September 23, 1863 (Wednesday)
General George Meade arrived in Washington late the previous night. He had been called to the capital by General-in-Chief Henry Halleck, who made the matter seem rather casual. “The business,” wrote Halleck on the 22nd, “is not so pressing as to require your immediate presence if you are wanted there [with the Army of the Potomac].”
Meade had been trying to get someone in Washington to tell him what they wanted his army to do. Was he to attack Lee? Was he to stand still? He was told by Halleck to act in accordance to his own judgment on the matter, which helped him little.
So when he arrived in Washington, he figured he was there to discuss some forward movement. But by the morning of this date, Lincoln and Halleck had already been won over by Secretary of War Edwin Stanton, who authored the plan to reinforce William Rosecrans’ Army of the Cumberland in Chattanooga, Tennessee with at least two corps from Meade’s Army of the Potomac.
Going into the meeting, Meade believed that he was about to be chastised for not attacking Lee. In a letter the following day (the 24th), he explains what actually happened.
“I told the President and General Halleck that if they thought I was too slow or prudent, to put some one else in my place. Halleck smiled very significantly, and said he had no doubt I would be rejoiced to be relieved, but there was no such good luck for me.”
Lincoln and Halleck went on to explain that since no offensive seemed to be in the works, the Army of the Potomac was now officially on the defensive. The problem was that it was simply too large a force for such a task, which is when Lincoln proposed to take a portion away from it. To this, Meade raised an understandable objection, giving reasons why it would be an incredibly bad idea.
To Meade, Lincoln seemed satisfied with his reasoning. Perhaps Meade believed that it was a thinly-veiled threat, an attempt to coax him into attacking Lee’s army, which had been weakened by the departure of James Longstreet’s troops.
The meeting broke up at 1pm, and Meade returned to his headquarters along the Rappahannock River and continued to plan some sort of offensive against General Lee. The message had been received, and soon a plan would be in place and his troops would begin moving.
After Meade left town, Secretary of War Stanton called together Secretaries Salmon Chase and William Seward, along with Halleck and Lincoln. It was a continuation of the meeting they had the previous day, but this time all were in agreement.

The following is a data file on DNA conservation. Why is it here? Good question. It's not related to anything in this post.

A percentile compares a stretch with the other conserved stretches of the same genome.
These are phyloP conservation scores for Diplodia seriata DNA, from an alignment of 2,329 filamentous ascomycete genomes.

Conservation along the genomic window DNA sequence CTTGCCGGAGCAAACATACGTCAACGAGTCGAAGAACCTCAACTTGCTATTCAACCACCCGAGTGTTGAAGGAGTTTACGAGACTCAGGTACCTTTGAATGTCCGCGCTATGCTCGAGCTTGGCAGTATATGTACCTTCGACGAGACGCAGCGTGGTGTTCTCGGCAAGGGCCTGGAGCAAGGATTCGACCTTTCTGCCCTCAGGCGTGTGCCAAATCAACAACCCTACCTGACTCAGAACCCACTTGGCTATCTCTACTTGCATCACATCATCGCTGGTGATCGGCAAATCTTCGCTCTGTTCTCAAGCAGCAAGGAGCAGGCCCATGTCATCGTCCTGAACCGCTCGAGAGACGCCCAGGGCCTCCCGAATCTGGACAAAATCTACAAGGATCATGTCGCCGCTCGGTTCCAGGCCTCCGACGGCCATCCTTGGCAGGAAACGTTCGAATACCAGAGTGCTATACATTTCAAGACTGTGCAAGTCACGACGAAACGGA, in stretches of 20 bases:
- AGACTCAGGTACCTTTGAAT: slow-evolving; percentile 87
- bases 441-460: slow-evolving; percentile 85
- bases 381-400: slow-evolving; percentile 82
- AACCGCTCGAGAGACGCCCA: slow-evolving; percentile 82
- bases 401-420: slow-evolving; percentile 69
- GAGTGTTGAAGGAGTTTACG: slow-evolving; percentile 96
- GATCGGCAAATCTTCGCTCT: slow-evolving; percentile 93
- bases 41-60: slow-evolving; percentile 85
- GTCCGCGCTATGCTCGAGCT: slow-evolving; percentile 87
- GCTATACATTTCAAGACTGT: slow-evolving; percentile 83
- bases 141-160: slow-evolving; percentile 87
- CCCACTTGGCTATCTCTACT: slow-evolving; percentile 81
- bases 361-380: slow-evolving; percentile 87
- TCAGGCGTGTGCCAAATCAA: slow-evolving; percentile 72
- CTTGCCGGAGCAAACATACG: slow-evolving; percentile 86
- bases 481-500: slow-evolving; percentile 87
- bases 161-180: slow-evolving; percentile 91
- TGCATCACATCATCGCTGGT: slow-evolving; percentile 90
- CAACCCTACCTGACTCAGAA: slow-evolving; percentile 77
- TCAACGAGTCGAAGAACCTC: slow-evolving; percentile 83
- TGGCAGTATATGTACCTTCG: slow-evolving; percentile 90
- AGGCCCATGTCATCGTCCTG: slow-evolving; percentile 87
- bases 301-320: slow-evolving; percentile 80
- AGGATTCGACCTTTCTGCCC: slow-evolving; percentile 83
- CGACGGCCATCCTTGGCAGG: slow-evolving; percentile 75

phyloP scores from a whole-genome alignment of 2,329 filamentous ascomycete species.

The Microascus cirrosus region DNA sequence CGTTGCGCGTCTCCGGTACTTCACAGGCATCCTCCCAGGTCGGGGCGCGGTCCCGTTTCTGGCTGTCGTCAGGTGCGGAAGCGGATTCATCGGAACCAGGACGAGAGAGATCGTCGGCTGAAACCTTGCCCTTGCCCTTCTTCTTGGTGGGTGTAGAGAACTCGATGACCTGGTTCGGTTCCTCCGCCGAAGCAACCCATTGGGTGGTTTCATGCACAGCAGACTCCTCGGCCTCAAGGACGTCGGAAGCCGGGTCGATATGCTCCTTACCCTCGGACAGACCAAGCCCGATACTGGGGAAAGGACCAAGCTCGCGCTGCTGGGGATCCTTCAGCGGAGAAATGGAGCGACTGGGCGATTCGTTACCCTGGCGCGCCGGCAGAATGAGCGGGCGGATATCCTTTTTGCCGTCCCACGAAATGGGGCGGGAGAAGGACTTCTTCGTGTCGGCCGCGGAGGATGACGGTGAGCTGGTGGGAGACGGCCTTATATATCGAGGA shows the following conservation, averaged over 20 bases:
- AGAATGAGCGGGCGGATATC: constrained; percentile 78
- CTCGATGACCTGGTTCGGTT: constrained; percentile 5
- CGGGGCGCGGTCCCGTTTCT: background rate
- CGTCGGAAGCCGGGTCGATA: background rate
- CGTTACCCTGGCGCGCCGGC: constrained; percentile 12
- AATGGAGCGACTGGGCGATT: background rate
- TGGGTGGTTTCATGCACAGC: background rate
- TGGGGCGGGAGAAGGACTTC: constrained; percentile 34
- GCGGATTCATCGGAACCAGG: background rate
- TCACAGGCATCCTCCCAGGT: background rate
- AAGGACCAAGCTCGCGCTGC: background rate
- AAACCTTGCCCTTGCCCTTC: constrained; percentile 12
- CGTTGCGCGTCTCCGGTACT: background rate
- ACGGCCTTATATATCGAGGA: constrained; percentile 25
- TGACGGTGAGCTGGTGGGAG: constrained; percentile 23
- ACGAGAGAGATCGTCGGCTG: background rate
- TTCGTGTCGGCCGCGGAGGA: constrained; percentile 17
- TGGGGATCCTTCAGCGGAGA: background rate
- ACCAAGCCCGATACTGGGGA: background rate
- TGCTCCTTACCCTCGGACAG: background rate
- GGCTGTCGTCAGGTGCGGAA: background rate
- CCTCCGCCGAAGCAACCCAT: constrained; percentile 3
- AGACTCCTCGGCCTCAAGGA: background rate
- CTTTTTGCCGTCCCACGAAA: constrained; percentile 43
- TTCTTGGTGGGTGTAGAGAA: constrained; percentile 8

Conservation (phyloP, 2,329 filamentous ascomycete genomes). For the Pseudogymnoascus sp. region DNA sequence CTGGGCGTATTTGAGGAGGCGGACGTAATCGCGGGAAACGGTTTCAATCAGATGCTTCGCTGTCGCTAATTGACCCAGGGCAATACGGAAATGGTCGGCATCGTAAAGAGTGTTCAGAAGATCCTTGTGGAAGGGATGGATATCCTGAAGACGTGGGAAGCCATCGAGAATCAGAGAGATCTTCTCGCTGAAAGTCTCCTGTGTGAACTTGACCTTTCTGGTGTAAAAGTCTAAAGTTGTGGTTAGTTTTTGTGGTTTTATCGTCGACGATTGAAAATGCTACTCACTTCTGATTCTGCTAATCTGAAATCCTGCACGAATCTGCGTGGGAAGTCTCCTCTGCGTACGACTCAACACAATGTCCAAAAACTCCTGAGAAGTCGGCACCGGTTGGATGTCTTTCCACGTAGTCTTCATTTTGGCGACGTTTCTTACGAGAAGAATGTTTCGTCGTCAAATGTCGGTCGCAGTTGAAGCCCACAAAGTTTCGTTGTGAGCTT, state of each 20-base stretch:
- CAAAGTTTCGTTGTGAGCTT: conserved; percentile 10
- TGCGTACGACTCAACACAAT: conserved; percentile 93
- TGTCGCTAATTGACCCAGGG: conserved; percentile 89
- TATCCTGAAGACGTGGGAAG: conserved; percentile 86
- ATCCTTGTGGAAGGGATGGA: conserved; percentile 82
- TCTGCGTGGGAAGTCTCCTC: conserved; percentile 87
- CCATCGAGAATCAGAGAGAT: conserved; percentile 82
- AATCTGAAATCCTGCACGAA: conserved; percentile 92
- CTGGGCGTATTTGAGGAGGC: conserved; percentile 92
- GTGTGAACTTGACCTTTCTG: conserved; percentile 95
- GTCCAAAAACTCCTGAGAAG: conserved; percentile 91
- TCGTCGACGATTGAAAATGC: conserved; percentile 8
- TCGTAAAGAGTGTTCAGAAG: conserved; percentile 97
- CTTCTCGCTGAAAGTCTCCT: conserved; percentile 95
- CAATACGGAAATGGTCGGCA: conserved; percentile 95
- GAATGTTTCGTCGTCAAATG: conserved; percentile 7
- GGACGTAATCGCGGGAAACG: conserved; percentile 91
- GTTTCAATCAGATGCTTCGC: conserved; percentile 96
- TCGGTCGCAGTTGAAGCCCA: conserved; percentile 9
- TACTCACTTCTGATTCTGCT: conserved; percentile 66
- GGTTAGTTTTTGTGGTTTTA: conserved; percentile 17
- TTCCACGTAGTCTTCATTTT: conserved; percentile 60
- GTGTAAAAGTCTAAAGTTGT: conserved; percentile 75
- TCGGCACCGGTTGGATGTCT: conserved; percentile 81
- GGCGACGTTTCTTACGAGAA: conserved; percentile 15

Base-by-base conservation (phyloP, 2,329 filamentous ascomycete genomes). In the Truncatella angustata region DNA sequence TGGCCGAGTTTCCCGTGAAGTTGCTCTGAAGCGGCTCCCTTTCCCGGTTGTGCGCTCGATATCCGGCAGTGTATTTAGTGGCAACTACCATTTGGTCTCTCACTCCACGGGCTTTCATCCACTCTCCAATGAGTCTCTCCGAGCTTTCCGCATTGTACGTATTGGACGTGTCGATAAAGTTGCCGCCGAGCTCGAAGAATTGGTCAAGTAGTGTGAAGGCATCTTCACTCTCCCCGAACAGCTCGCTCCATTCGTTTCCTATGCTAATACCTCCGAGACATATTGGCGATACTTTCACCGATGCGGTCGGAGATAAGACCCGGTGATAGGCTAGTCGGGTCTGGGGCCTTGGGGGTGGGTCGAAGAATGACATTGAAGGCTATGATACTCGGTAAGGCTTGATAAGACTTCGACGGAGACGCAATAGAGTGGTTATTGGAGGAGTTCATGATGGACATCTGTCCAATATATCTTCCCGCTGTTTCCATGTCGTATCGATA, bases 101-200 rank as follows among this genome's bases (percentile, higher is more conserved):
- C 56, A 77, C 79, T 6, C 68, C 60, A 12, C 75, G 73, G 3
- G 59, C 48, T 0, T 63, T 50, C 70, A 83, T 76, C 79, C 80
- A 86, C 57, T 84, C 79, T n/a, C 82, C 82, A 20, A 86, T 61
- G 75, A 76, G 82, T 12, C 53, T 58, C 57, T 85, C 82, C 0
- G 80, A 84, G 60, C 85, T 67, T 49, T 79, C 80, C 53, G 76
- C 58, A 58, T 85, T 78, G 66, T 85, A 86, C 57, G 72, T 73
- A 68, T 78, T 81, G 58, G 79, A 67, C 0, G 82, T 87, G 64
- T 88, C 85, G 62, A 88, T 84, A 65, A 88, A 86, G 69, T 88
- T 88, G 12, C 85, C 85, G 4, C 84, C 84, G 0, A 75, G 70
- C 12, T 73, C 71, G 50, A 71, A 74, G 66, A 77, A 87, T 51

In the last meeting, Lincoln and Halleck were both against sending troops from Meade’s Army. Now, however, it was a different story. Both had talked to Meade and left the general believing that he had convinced them to let him keep his force in tact, and for the first part of the meeting, they lightly clung to that idea. Washington, after all, had to be protected. The meeting wore on past midnight before anyone came to any sort of agreement.
Finally, Lincoln relented, but only with some kind of compromise. He would allow Stanton to transfer two corps out of Meade’s ranks, but they would have to make do with the XI and XII Corps – the two smallest in the army, numbering around 11,500. Furthermore, they would both be under the command of General Joe Hooker, who had been summarily dismissed right before Gettysburg.
Hooker had gone to Baltimore after being dismissed. Following the battle, Lincoln asked Meade if he would take Hooker as a corps commander. Meade made it clear that he had no interest at all in such a venture. While Hooker languished in Baltimore, Washington tried to figure out what to do with him. Perhaps Fortress Monroe could use a new commander. Maybe the chaotic Department of Missouri would benefit from Hooker’s fine organizational skills. But now things seemed to be falling into place. Hooker could command the XI and XII Corps. Sure, nobody would really want him, but at least it would give him something to do.
And so it was decided. When the meeting broke up, well after midnight, Henry Halleck wired General Meade, who had himself just returned to his army. “Please answer if you have positively determined to make any immediate movement,” began Halleck. “If not, prepare the Eleventh and Twelfth Corps to be sent to Washington, as soon as cars can be sent to you.” The troops should have five days’ cooked provisions. Cars will probably be there by the morning of the 25th.”
Meade received it in the pre-dawn and would reply almost immediately.1
- Sources: Official Records, Series 1, Vol. 29, Part 1, p146; Part 2, p220; The Life and Letters of George Gordon Meade, Vol. 2; The Bristoe Campaign by Adrian Tighe; The Great Task Remaining by William Marvel; Fighting Joe Hooker by Walter H. Hebert. [↩]